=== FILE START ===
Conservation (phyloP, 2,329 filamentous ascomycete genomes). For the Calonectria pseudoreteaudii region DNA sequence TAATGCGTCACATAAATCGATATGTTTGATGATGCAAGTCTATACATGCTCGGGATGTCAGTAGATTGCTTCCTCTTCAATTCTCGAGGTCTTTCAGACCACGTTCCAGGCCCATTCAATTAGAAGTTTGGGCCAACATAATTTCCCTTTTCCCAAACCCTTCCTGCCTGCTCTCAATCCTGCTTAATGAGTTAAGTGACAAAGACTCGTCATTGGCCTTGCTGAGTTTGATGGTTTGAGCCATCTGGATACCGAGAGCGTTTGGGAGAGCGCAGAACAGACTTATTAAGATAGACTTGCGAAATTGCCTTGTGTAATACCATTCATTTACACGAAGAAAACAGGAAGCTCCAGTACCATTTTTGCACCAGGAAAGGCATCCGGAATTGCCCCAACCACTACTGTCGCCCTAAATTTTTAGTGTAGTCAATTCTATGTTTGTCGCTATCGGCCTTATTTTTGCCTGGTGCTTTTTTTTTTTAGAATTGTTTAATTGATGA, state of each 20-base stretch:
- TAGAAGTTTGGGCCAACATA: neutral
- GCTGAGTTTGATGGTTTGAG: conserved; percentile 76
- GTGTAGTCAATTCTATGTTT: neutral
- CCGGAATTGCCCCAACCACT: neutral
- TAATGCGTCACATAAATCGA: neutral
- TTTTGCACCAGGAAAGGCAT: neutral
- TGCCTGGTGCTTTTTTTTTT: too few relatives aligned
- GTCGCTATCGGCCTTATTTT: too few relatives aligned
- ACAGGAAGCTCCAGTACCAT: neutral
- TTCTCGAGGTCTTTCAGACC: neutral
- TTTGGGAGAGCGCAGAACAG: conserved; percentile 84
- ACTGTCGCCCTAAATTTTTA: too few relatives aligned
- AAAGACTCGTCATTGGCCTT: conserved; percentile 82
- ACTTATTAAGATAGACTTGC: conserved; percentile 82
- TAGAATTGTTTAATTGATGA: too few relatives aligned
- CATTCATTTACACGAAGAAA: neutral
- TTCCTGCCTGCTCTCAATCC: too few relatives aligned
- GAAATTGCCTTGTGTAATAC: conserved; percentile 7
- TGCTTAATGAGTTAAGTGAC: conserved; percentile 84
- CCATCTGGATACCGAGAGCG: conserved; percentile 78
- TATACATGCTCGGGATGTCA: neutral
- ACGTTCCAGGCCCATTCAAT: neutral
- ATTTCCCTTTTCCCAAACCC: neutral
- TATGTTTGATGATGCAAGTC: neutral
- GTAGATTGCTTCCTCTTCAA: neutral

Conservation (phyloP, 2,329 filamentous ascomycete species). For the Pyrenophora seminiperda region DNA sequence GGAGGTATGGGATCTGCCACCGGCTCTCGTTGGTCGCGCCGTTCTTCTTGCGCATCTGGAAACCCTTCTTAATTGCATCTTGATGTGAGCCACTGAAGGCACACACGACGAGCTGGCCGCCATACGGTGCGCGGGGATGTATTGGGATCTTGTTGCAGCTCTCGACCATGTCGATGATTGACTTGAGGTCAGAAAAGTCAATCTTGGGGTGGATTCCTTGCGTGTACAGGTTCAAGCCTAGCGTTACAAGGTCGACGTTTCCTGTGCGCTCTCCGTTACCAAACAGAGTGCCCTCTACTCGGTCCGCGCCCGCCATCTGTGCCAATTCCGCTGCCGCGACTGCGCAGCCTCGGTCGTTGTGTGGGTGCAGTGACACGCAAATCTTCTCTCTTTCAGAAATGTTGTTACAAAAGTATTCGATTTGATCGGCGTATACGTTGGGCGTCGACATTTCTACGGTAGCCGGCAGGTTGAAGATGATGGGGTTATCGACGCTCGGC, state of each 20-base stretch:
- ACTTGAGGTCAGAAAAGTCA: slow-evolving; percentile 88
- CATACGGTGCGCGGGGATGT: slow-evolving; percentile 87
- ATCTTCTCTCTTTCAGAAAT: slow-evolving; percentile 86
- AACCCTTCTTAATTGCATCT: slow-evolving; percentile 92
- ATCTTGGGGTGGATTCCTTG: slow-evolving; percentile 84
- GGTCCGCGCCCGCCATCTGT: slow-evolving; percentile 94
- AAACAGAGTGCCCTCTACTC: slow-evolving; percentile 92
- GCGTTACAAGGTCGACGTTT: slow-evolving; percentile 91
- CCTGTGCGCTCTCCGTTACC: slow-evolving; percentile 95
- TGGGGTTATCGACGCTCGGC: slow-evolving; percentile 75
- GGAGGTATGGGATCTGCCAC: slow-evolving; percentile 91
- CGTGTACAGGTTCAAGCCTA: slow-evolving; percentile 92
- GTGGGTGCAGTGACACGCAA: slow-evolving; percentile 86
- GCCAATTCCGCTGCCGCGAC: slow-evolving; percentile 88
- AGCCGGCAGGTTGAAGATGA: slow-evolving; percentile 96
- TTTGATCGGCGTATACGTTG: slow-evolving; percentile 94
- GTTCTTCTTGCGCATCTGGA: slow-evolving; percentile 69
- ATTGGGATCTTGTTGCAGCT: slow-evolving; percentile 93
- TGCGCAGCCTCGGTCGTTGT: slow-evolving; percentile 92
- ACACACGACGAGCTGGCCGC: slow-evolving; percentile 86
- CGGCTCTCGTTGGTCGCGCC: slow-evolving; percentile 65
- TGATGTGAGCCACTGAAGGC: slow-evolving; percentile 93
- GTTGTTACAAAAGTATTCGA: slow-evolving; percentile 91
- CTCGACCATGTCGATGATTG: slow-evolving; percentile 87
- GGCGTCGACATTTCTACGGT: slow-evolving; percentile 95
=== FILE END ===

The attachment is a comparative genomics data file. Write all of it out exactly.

Conservation (phyloP, 2,329 filamentous ascomycete genomes). For the Calonectria pseudoreteaudii region DNA sequence TAATGCGTCACATAAATCGATATGTTTGATGATGCAAGTCTATACATGCTCGGGATGTCAGTAGATTGCTTCCTCTTCAATTCTCGAGGTCTTTCAGACCACGTTCCAGGCCCATTCAATTAGAAGTTTGGGCCAACATAATTTCCCTTTTCCCAAACCCTTCCTGCCTGCTCTCAATCCTGCTTAATGAGTTAAGTGACAAAGACTCGTCATTGGCCTTGCTGAGTTTGATGGTTTGAGCCATCTGGATACCGAGAGCGTTTGGGAGAGCGCAGAACAGACTTATTAAGATAGACTTGCGAAATTGCCTTGTGTAATACCATTCATTTACACGAAGAAAACAGGAAGCTCCAGTACCATTTTTGCACCAGGAAAGGCATCCGGAATTGCCCCAACCACTACTGTCGCCCTAAATTTTTAGTGTAGTCAATTCTATGTTTGTCGCTATCGGCCTTATTTTTGCCTGGTGCTTTTTTTTTTTAGAATTGTTTAATTGATGA, state of each 20-base stretch:
- TAGAAGTTTGGGCCAACATA: neutral
- GCTGAGTTTGATGGTTTGAG: conserved; percentile 76
- GTGTAGTCAATTCTATGTTT: neutral
- CCGGAATTGCCCCAACCACT: neutral
- TAATGCGTCACATAAATCGA: neutral
- TTTTGCACCAGGAAAGGCAT: neutral
- TGCCTGGTGCTTTTTTTTTT: too few relatives aligned
- GTCGCTATCGGCCTTATTTT: too few relatives aligned
- ACAGGAAGCTCCAGTACCAT: neutral
- TTCTCGAGGTCTTTCAGACC: neutral
- TTTGGGAGAGCGCAGAACAG: conserved; percentile 84
- ACTGTCGCCCTAAATTTTTA: too few relatives aligned
- AAAGACTCGTCATTGGCCTT: conserved; percentile 82
- ACTTATTAAGATAGACTTGC: conserved; percentile 82
- TAGAATTGTTTAATTGATGA: too few relatives aligned
- CATTCATTTACACGAAGAAA: neutral
- TTCCTGCCTGCTCTCAATCC: too few relatives aligned
- GAAATTGCCTTGTGTAATAC: conserved; percentile 7
- TGCTTAATGAGTTAAGTGAC: conserved; percentile 84
- CCATCTGGATACCGAGAGCG: conserved; percentile 78
- TATACATGCTCGGGATGTCA: neutral
- ACGTTCCAGGCCCATTCAAT: neutral
- ATTTCCCTTTTCCCAAACCC: neutral
- TATGTTTGATGATGCAAGTC: neutral
- GTAGATTGCTTCCTCTTCAA: neutral

Conservation (phyloP, 2,329 filamentous ascomycete species). For the Pyrenophora seminiperda region DNA sequence GGAGGTATGGGATCTGCCACCGGCTCTCGTTGGTCGCGCCGTTCTTCTTGCGCATCTGGAAACCCTTCTTAATTGCATCTTGATGTGAGCCACTGAAGGCACACACGACGAGCTGGCCGCCATACGGTGCGCGGGGATGTATTGGGATCTTGTTGCAGCTCTCGACCATGTCGATGATTGACTTGAGGTCAGAAAAGTCAATCTTGGGGTGGATTCCTTGCGTGTACAGGTTCAAGCCTAGCGTTACAAGGTCGACGTTTCCTGTGCGCTCTCCGTTACCAAACAGAGTGCCCTCTACTCGGTCCGCGCCCGCCATCTGTGCCAATTCCGCTGCCGCGACTGCGCAGCCTCGGTCGTTGTGTGGGTGCAGTGACACGCAAATCTTCTCTCTTTCAGAAATGTTGTTACAAAAGTATTCGATTTGATCGGCGTATACGTTGGGCGTCGACATTTCTACGGTAGCCGGCAGGTTGAAGATGATGGGGTTATCGACGCTCGGC, state of each 20-base stretch:
- ACTTGAGGTCAGAAAAGTCA: slow-evolving; percentile 88
- CATACGGTGCGCGGGGATGT: slow-evolving; percentile 87
- ATCTTCTCTCTTTCAGAAAT: slow-evolving; percentile 86
- AACCCTTCTTAATTGCATCT: slow-evolving; percentile 92
- ATCTTGGGGTGGATTCCTTG: slow-evolving; percentile 84
- GGTCCGCGCCCGCCATCTGT: slow-evolving; percentile 94
- AAACAGAGTGCCCTCTACTC: slow-evolving; percentile 92
- GCGTTACAAGGTCGACGTTT: slow-evolving; percentile 91
- CCTGTGCGCTCTCCGTTACC: slow-evolving; percentile 95
- TGGGGTTATCGACGCTCGGC: slow-evolving; percentile 75
- GGAGGTATGGGATCTGCCAC: slow-evolving; percentile 91
- CGTGTACAGGTTCAAGCCTA: slow-evolving; percentile 92
- GTGGGTGCAGTGACACGCAA: slow-evolving; percentile 86
- GCCAATTCCGCTGCCGCGAC: slow-evolving; percentile 88
- AGCCGGCAGGTTGAAGATGA: slow-evolving; percentile 96
- TTTGATCGGCGTATACGTTG: slow-evolving; percentile 94
- GTTCTTCTTGCGCATCTGGA: slow-evolving; percentile 69
- ATTGGGATCTTGTTGCAGCT: slow-evolving; percentile 93
- TGCGCAGCCTCGGTCGTTGT: slow-evolving; percentile 92
- ACACACGACGAGCTGGCCGC: slow-evolving; percentile 86
- CGGCTCTCGTTGGTCGCGCC: slow-evolving; percentile 65
- TGATGTGAGCCACTGAAGGC: slow-evolving; percentile 93
- GTTGTTACAAAAGTATTCGA: slow-evolving; percentile 91
- CTCGACCATGTCGATGATTG: slow-evolving; percentile 87
- GGCGTCGACATTTCTACGGT: slow-evolving; percentile 95